Woody: Waltrip Doesn’t Miss Racing
By Larry Woody | Senior Writer
You know what they say when the end of a painful journey mercifully arrives: “Well, now he’s in a better place.”
That was definitely the case in the twilight days of Darrell Waltrip’s driving career. Since his racing retirement almost nine years ago, DW has been in a much better place: the broadcast booth.
When Michael Jordon was induced into the NBA Hall of Fame he said it was a bittersweet occasion. It was a reminder that his glory days were in the past tense.
I don’t recall Waltrip expressing similar sentiments upon his induction into the International Motorsports Hall of Fame. The end of his driving career was marked by more of sigh of relief than a murmur of regret.
The final years of Darrell’s once-dazzling career were painful to witness. After piling up 84 victories and three championships, Waltrip trudged through his final eight seasons without a win. When he finally called it quits, he had gone 256 races without a victory.
He often discussed his travails during that grueling stretch. Waltrip said the decision to form his own team and serve as owner/driver was, in retrospect, a mistake.
He said his biggest regret was that hundreds of thousands of new NASCAR fans never got to see him race in his prime. The only Darrell Waltrip they saw was the guy in the back of the pack, scrambling to keep up.
Darrell insisted he could still drive if he had a good car. But he said he couldn’t wrestle an ill-handling car up to the front by sheer will-power and want-to the way he once could.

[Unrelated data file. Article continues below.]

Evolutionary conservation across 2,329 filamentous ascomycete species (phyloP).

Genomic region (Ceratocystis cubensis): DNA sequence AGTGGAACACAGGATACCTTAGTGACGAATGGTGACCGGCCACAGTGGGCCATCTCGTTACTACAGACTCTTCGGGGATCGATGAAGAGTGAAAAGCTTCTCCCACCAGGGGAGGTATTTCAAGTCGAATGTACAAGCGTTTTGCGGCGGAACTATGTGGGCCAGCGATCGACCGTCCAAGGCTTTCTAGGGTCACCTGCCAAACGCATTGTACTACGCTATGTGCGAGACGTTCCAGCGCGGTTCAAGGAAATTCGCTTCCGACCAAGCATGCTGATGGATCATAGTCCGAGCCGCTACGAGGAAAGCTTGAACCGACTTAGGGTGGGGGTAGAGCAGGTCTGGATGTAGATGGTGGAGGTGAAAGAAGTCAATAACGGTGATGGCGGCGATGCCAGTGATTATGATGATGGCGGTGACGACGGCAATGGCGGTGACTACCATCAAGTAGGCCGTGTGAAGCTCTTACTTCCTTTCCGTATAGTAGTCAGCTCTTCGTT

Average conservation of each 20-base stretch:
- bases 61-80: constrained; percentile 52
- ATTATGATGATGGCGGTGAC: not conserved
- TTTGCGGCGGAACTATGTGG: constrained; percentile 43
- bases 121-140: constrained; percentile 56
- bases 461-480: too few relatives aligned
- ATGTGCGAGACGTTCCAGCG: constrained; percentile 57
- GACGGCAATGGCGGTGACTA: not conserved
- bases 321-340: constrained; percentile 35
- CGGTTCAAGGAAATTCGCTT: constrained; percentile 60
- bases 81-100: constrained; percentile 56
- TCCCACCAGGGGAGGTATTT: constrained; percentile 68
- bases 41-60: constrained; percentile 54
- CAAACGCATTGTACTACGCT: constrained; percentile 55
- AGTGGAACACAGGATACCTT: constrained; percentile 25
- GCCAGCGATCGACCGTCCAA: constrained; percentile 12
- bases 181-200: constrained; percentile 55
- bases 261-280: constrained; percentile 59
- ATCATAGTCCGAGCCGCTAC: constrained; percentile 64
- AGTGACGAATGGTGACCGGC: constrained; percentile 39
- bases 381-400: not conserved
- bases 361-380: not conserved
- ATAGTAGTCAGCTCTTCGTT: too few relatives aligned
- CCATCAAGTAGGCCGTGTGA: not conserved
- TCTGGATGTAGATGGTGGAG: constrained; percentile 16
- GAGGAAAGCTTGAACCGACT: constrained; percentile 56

And most of Darrell’s cars in those days seemed to be ill-handling. Several times he had to rely on a past-champion’s provisional to make the race.
“I went from being the show to trying to make the show,” he said at one gloomy point.
I was trackside on a chilly, windswept November afternoon in 2000 at Atlanta Motor Speedway when Waltrip crawled from his car for the final time. His wife Stevie was waiting with a smile and a hug, as she was so often over the years. DW’s eyes glistened. Must have been the wintry glare. Or the stinging wind.
He career was over. Make that one career was over.
Racing’s loss proved to be broadcasting’s gain. DW and TV were made for each other.
I always felt that Darrell and television were NASCAR’s version of harmonic convergence. DW was the sport’s first ready-for-prime-time racer – poised and personable, glib and articulate, quick with a quip.
Darrell never met a microphone he didn’t like.
He was influential as a driver, helping usher in NASCAR’s TV Era, and he’s been just as instrumental to the sport as a broadcaster. He and his Fox Sports boothmates consistently deliver Emmy-winning performances to millions of race fans.
The transition from cockpit to booth has been a smooth one for DW. It helped ease the pain of severing a 30-year driving career.
At least, he explained at the time, he’ll still be going to the track. He’ll be hanging around the garage, listing to the engines sing and smelling the perfume of burning rubber. He’ll still be part of The Show.
It’s a symbiotic relationship: DW needs racing and racing needs DW.
Regrets? He’s had a few. But then again, too few to mention … sounds like an old Sinatra record.
But the words are appropriate. Ol’ Blue Eyes just as well could have been singing about DW and his remarkable discovery of life after racing.6 Comments